Fossil fuels aren’t fashionable these days, but for any oil company looking at diversification, the UK retail broadband market would not typically be the first sector that springs to mind.
Full disclosure: I’m not really mad enough to think that Shell is about to ditch black gold in favour of bits and bytes. The company acquired its way into the UK’s home energy and broadband market in 2018, when it completed the acquisition of utility provider First Utility. With that deal came around 825,000 home energy customers and – according to Sky News – 130,000 broadband customers.
That area of the business operates under the Shell Energy brand, and a cursory look at Shell’s group quarterly figures quickly reveals that it barely qualifies as a rounding error on the company’s balance sheet.
However, now that Shell has dipped its toe into the tumultuous waters of telecoms, it is apparently feeling brave enough to go in a little deeper. I should probably stop making analogies about an oil company and water, shouldn’t I?
Anyway, the Post Office put its broadband unit on the block in September, hoping to raise at least £100 million. It currently serves around half a million customers.
According to Sky News, its own parent company Sky is also in the running. Sky stopped disclosing its quarterly broadband customer base years ago, and even less information is made publicly available now that it is owned by US cableco Comcast. The last time I was able to properly check – in 2017 – its combined UK and Ireland broadband customer base stood at around 6 million.
The report also names TalkTalk as a potential bidder; the altnet reported 4.2 million broadband customers at the end of March.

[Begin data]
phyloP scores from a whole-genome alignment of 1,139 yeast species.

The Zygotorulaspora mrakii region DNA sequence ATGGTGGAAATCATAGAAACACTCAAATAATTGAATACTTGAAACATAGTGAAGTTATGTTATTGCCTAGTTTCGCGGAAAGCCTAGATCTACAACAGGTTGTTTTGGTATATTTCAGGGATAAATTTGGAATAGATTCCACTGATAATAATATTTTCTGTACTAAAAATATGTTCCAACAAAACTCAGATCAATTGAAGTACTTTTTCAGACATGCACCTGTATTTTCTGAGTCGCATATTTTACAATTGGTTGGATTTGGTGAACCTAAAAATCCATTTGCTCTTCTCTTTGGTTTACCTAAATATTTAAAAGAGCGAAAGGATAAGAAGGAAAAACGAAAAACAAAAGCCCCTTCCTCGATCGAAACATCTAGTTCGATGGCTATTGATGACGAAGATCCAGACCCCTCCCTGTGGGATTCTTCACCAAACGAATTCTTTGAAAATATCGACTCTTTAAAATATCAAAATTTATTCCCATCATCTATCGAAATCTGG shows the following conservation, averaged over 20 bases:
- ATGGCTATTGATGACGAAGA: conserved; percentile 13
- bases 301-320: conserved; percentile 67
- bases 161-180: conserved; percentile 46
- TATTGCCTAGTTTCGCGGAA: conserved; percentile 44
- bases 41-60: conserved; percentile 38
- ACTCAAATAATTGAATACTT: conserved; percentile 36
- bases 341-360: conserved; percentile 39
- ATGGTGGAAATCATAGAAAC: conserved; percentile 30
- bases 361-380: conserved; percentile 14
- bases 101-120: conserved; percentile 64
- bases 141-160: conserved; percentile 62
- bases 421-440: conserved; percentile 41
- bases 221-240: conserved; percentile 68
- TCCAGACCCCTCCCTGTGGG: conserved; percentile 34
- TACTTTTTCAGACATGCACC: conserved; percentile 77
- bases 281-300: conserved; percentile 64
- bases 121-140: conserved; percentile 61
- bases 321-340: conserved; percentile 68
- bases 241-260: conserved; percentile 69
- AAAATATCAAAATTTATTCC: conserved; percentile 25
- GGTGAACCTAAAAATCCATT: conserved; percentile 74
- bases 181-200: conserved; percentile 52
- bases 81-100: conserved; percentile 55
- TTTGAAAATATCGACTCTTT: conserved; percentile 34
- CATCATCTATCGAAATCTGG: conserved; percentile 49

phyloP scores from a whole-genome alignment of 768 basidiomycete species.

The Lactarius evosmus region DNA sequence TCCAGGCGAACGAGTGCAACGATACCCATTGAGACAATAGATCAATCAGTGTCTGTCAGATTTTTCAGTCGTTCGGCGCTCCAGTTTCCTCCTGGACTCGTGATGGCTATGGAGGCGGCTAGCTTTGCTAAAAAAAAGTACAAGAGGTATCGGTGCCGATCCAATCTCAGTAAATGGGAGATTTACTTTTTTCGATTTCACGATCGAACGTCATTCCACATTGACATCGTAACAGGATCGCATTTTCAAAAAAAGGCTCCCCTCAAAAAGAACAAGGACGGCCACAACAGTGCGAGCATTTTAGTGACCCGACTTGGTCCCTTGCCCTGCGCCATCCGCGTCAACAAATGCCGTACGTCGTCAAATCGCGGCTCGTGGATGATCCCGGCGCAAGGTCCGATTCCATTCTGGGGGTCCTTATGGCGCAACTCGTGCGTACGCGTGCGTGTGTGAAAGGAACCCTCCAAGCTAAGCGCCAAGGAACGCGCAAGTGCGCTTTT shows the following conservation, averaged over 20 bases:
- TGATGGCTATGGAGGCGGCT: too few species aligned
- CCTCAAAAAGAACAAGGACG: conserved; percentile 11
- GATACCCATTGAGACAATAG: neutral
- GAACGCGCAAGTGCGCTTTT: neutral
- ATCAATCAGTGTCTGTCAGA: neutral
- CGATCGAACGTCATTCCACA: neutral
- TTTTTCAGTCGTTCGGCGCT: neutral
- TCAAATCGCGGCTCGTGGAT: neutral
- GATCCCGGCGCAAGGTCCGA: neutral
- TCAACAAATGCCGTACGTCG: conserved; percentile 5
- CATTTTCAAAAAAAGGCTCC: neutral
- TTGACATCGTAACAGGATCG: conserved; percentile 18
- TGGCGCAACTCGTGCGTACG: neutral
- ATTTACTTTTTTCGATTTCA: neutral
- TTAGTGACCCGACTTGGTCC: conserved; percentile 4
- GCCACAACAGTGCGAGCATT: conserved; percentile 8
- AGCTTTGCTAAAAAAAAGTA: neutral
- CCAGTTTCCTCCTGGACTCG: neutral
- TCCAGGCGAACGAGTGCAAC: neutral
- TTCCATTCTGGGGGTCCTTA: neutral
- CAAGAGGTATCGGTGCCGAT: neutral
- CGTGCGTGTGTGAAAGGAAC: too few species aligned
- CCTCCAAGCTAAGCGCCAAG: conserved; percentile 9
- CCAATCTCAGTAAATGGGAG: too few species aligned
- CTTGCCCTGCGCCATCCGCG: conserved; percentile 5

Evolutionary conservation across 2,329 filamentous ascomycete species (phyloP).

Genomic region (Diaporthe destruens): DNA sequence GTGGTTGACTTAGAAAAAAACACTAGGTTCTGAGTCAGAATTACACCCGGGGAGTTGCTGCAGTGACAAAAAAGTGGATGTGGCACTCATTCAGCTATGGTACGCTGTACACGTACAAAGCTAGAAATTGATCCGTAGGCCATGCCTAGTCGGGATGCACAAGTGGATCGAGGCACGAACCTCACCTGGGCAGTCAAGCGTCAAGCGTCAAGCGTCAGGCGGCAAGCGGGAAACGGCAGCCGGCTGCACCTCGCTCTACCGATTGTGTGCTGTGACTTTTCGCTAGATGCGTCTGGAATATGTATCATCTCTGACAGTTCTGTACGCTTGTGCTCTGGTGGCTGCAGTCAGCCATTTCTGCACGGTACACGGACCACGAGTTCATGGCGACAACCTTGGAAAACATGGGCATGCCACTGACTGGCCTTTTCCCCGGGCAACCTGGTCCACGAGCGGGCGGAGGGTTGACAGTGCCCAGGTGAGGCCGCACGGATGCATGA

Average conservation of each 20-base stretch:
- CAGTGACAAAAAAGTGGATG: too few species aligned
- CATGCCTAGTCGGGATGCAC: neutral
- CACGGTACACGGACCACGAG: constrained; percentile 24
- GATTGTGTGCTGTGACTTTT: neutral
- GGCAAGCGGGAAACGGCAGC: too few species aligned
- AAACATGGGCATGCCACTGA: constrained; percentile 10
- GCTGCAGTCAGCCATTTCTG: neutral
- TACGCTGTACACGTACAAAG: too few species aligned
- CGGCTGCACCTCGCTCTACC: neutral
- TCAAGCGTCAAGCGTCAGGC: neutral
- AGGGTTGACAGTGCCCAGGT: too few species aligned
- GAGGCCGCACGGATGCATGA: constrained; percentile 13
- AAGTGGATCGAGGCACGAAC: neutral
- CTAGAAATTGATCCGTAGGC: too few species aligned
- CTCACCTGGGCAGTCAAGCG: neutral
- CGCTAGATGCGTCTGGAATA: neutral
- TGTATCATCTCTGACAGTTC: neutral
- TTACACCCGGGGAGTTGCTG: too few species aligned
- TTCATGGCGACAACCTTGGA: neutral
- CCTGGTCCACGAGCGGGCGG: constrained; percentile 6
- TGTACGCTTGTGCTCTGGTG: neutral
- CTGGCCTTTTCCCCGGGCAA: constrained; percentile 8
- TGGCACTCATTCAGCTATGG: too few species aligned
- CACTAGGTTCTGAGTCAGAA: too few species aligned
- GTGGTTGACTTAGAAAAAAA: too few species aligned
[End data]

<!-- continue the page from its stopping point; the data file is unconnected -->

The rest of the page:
To put all those figures into a larger context, cableco Virgin Media had 5.3 million UK Internet customers at the end of June, and incumbent BT currently has around 8 million consumer broadband customers.
Spending £100 million for an extra 500,000 broadband customers makes sense for the likes of TalkTalk and Sky, which go toe-to-toe with BT and Virgin, and have related products like TV and mobile to cross-sell. Plus they can easily absorb the cost of serving those new additions.
For Shell Energy, acquiring the Post Office’s telco business will do little more than turn it into a slightly larger oddball in the UK broadband market than it is already. Unable to compete on anything other than price with the bigger providers, and with other services – like electricity and boiler servicing – that aren’t quite the same logical fit as comms and entertainment.
If anything, it would make more sense for Shell to follow the Post Office’s example and offload its broadband customers and pocket some spare change.